This as an old retired wrench, ( why are these humans regularly appointed without! Choice to be trainer ) of many aspects and equipment ops, maintenance, world licensing and yet sadly myself, not a dam bit of moto. Please shed a tear for me. As I know ya have one, like I ( adjusting my suspenders ) know I have a feeling, because my brother long ago told me amongst a cold beer, by god you do have a feeling, be it One you really do have one. :jack

    Im glad to now have time to be in your world
    Good day and Rock On
    #29
  10. C/1/509

    C/1/509 Think for yourself

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    #30
  11. Strong Bad

    Strong Bad Former World's Foremost Authority Supporter

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    The skill set needed to ride safely on public roads are not nearly as large as those needed to be a hero on track day.

    Taking lessons to lower lap times on track day has little crossover to riding safely on public roads.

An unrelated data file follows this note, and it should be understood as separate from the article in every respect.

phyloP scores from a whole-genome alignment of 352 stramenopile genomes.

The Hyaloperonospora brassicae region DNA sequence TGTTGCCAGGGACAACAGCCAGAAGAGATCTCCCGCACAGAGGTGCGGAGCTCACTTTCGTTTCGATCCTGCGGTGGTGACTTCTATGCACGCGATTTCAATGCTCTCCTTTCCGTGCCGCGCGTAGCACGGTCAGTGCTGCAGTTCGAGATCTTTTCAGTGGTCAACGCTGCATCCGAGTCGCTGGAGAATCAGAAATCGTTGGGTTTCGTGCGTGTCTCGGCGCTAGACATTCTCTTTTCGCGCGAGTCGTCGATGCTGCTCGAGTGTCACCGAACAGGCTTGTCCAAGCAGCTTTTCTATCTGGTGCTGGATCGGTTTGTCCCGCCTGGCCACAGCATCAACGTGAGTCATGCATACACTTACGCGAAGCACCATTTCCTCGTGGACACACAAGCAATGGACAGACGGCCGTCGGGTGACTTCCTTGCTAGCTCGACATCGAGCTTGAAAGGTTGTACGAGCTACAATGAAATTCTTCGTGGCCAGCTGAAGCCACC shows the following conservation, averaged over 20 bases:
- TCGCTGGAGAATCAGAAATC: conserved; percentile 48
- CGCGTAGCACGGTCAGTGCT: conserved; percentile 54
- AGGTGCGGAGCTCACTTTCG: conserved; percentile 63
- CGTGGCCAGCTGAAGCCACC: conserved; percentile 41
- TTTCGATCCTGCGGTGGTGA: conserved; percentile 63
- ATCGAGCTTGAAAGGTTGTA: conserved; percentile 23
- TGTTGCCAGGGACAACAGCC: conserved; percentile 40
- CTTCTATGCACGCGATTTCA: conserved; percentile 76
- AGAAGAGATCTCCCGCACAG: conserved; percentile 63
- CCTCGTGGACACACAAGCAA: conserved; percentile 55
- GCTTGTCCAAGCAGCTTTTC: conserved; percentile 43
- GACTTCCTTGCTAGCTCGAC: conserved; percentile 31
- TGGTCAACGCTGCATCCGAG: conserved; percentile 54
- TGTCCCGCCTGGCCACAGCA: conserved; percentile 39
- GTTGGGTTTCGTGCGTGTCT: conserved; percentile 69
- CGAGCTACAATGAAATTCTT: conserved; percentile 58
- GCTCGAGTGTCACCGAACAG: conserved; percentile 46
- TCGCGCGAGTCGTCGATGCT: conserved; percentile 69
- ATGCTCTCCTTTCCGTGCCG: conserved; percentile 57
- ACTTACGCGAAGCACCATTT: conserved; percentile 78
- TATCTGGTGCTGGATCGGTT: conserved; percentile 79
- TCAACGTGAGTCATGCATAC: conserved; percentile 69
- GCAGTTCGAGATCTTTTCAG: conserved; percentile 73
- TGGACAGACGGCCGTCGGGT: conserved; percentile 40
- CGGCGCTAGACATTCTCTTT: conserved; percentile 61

Is all of this training for track day, racing, or operating safely on public roads?
    #31
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  12. rd400racer

    rd400racer Long timer

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    I've been racing since before there was a such thing as track days or personal training, at least in the amateur levels. If you wanted to race, you got the rule book from whatever organization you were participating in and headed to the track. We took a morning class on Saturday, participated in a mock race where the only rule was don't crash (someone always crashes) and the next day you raced. After two races with your rookie shirt on, you became a bona fide racer. And that's it.

    I believe nowadays people over think racing too much. Get out and do it if you have the itch. I've only participated in two track days ever, and that was to shake down a bike I'd built over the winter. Personally I find them to be a joke. I compare it to jerking off versus screwing a super model.